Tough Questions from Moscow By Roy S. Gutterman

The Moscow Readings Conference drew scholars from all over the world – China, Hungary, Germany, Finland, Belgium, Austria and Australia.  I was one of two American professors at the conference at Lomonosov Moscow State University, one of Russia’s biggest universities and perhaps the most prestigious journalism school in the country.

The university, founded in 1755, has hosted this conference for the past six years, drawing scholars and speakers from around the world to discuss cutting-edge media issues.  The journalism school, housed in the former mansion of an 18-century scientist, sits across the street from Red Square and the Kremlin.

It was quite a juxtaposition to give lectures on the impact of modern intellectual property law on free speech as well as media independence and other free speech values in a place where these issues are still being developed and are frequently challenged.

Additionally, discussions about media these days percolate in the shadow of Edward Snowden, the NSA whistleblower who is living in exile in Russia.  Snowden was a major figure on Russian television especially the two English-language channels available on my hotel cable television.

Snowden was also a frequent source of questions from fellow academics at the conference. In some circles, Snowden is regarded as a criminal and enemy of the U.S. government, because of his leaks of classified documents. Because of this standing, he has gained a degree of support and admiration from others around the world, especially some of the scholars at the conference. His impact on an international discussion of government power, surveillance, whistleblowing, journalism sourcing and other issues, however, cannot be questioned.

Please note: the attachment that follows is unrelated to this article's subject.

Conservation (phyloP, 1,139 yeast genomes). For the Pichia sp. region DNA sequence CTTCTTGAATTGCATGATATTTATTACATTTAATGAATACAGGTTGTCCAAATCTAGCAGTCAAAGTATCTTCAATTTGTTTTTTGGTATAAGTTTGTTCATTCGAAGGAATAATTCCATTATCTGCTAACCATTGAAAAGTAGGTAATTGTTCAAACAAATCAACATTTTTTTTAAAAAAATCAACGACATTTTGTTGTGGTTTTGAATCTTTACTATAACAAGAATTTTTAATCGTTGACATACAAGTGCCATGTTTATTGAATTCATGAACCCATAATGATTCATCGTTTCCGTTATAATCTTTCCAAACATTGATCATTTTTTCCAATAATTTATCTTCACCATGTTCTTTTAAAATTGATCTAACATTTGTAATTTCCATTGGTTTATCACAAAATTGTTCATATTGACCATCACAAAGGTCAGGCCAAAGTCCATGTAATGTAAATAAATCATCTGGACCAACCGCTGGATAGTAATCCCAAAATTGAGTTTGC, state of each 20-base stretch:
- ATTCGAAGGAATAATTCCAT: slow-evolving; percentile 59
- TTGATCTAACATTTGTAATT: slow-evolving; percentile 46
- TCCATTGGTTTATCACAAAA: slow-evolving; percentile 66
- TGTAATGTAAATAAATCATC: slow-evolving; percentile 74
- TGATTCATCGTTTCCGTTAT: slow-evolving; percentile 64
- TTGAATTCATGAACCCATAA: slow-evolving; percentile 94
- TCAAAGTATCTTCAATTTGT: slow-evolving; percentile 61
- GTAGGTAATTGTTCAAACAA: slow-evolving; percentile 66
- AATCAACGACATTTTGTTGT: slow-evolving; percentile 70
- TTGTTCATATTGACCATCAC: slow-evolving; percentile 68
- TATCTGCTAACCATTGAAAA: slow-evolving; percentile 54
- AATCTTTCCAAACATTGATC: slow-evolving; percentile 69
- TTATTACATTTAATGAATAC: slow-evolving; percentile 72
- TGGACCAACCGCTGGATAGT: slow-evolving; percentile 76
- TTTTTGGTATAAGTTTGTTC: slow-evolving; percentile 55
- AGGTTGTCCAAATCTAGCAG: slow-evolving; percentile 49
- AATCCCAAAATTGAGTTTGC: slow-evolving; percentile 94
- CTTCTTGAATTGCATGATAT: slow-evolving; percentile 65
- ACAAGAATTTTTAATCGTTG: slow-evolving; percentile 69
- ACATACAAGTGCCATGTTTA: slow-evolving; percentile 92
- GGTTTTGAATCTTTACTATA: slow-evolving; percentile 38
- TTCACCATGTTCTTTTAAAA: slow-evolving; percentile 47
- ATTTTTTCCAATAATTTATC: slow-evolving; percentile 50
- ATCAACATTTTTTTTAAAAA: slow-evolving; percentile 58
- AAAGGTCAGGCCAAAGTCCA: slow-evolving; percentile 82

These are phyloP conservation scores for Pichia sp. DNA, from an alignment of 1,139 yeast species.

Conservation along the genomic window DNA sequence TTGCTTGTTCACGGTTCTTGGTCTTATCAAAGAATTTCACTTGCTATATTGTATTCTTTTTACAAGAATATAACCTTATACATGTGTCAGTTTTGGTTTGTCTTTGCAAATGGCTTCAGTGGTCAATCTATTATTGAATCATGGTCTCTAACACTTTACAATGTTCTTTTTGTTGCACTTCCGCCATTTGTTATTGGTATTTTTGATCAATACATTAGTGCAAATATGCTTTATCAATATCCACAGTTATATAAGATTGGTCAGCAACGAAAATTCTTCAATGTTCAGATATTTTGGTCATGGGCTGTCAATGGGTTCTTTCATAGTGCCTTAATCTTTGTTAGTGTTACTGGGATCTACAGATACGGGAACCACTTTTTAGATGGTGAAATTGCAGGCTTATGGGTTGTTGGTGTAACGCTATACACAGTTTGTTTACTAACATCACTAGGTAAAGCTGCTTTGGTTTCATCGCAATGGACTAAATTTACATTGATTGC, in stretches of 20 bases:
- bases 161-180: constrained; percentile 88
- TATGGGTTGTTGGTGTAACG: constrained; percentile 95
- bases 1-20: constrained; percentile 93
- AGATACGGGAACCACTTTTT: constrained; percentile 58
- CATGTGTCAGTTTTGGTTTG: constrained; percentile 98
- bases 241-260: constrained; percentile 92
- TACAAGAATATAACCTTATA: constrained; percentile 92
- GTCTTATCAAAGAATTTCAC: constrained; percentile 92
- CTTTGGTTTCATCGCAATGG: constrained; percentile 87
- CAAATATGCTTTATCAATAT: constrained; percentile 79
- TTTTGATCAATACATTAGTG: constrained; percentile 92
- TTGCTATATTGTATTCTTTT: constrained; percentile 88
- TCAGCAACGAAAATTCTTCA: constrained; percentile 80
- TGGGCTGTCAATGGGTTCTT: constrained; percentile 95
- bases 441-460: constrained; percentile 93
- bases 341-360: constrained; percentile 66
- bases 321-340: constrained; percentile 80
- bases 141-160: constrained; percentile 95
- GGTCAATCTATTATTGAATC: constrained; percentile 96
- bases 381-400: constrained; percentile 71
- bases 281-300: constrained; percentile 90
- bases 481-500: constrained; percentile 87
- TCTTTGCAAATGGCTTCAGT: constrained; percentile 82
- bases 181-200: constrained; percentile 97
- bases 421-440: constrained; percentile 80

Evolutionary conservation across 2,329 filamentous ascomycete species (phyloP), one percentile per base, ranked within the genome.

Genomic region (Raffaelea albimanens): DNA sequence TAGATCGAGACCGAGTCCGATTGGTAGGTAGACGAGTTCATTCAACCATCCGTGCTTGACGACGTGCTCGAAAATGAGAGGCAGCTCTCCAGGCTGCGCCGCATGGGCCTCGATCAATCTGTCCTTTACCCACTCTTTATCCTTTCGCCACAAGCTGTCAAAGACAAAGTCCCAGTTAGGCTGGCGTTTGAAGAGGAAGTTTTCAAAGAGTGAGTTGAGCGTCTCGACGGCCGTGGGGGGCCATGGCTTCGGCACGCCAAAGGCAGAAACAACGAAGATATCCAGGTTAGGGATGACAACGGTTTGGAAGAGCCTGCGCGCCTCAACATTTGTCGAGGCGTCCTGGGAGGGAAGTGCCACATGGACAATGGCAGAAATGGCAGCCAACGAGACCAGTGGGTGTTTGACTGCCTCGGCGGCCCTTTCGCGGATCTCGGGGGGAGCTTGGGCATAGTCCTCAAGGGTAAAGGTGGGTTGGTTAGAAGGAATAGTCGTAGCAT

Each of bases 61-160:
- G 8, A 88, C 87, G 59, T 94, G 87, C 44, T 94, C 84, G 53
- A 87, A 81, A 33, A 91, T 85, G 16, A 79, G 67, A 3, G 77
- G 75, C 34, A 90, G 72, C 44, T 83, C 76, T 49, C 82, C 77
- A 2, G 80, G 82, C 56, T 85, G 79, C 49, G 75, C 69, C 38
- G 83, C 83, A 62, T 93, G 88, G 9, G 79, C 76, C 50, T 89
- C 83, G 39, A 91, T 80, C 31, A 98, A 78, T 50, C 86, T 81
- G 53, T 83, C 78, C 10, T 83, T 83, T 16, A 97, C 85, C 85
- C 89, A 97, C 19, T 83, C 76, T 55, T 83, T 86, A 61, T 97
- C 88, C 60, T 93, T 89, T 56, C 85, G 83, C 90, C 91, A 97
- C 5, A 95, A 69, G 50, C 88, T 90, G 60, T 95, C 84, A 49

In addition to presenting a paper and serving as a respondent to a slate of other papers, I spoke to two classes at the university.  Presenting lectures on American free press values and intellectual property law to international audiences is nothing new for me.  The questions from students were somewhat predicable and probing.  Snowden, too, came up in these sessions. And so did skepticism about the independence of American media.  These private businesses, owned by corporations, often publicly-traded for-profit corporations, and media conglomerates or individual modern press barons raised eyebrows for some students who are still unaccustomed to independent media.

Others openly refused to accept that the U.S. government does not control editorial or television content or own its own publications or television stations.  One student was adamant that American government websites were the equivalent of modern media.

This was a point that I must admit took me by surprise and presented another difficult explanation.  It also raised an interesting point that I had not entirely considered before.  I always considered government websites as sources of general information more akin to a telephone book or directory or something utilitarian. Perhaps, I take government websites for granted and do not pay them enough consideration.  Then again, how often does anyone pay much attention to a telephone directory? When was the last time anyone actually used a telephone book?